More Florida insurers unwilling to cover homes with older roofs

More Florida insurers unwilling to cover homes with older roofs | Insurance Business America

More Florida insurers unwilling to cover homes with older roofs

As Florida continues to grapple with increasing weather damage claims and rampant insurance fraud, more insurers are refusing to cover homes with roofs over 10 years old.

The number of lawsuits filed against Florida’s top 44 insurers has continued to increase, data from the state Department of Financial Services said, totaling 44,325 during the first six months of 2021, compared to about 30,000 during the same period in each of the three previous years. Allegations of fraud amid the lawsuits, and its effect on rising premiums, have led the state to pass a bill to control runaway insurance costs.

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But apart from the severity and frequency of roofing claims making insurance more expensive, insurers are also increasingly unwilling to write new policies with asphalt shingle roofs that are over 10 years old. An insurer which asked not to be identified told South Florida Sun Sentinel it had identified at least four companies unwilling to insure shingle roofs more than 10 years old, two that had a cut-off at 12 years, and three that would not insure homes with 15-year-old roofs. The data was based on a review of information submitted to the state’s insurance regulators.

Since the list was made in January, several of the companies approached the Office of Insurance Regulation to ask if they could lower their roof cut-off ages, but the regulator pushed back against such decisions, the insurance contact noted.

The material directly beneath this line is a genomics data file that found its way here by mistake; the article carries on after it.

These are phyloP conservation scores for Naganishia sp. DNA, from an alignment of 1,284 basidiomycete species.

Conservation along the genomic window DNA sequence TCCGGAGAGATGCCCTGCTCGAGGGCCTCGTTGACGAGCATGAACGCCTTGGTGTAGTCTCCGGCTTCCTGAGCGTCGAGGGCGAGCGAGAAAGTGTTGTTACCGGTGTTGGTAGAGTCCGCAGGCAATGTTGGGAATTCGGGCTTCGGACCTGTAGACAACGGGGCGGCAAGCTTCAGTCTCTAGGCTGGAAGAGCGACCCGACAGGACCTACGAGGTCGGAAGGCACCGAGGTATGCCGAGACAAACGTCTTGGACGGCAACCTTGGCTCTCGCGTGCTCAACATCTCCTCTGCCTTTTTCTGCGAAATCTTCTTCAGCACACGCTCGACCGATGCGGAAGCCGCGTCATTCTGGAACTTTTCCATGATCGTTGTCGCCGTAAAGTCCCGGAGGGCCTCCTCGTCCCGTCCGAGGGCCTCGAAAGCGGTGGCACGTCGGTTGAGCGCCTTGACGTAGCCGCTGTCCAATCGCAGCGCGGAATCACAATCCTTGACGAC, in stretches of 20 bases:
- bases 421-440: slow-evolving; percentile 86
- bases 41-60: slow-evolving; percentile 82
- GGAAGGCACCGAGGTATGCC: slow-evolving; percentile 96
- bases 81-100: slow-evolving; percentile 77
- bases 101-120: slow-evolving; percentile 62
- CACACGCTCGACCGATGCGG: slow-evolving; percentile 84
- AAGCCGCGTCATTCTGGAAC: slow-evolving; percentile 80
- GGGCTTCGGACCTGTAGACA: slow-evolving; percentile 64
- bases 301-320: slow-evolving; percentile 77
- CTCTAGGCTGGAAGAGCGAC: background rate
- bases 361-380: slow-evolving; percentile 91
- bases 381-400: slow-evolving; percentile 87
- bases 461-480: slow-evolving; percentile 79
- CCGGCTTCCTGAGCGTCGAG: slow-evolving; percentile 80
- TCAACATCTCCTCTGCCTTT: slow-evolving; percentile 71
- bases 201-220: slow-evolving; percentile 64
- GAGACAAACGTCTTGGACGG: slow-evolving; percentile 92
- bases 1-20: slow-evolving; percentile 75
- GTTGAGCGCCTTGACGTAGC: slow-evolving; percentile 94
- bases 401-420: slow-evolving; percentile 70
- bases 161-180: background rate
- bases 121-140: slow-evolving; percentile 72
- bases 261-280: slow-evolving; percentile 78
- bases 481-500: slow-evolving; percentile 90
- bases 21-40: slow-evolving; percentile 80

According to Paul Handerhan, president of the Federal Association for Insurance Reform, “the outlook is bleak” for consumers in Florida who are caught in between this mess.

“But you can’t force insurance companies to write business they can’t write. If the law suddenly required companies to cover homes with older roofs, you’d be risking the company’s solvency and that wouldn’t do anyone any good, because, after a catastrophe, they’d be going bankrupt and no-one would get paid,” Handerhan told South Florida Sun Sentinel.

Handerhan added that insurers do not care if a 10- or 12-year-old roof is still functional; the issue is that they see homes with older roofs as most likely to be targeted by roofing contractors looking for big payouts; eliminating older roofs from their books of business is the easiest way to avoid costly claims.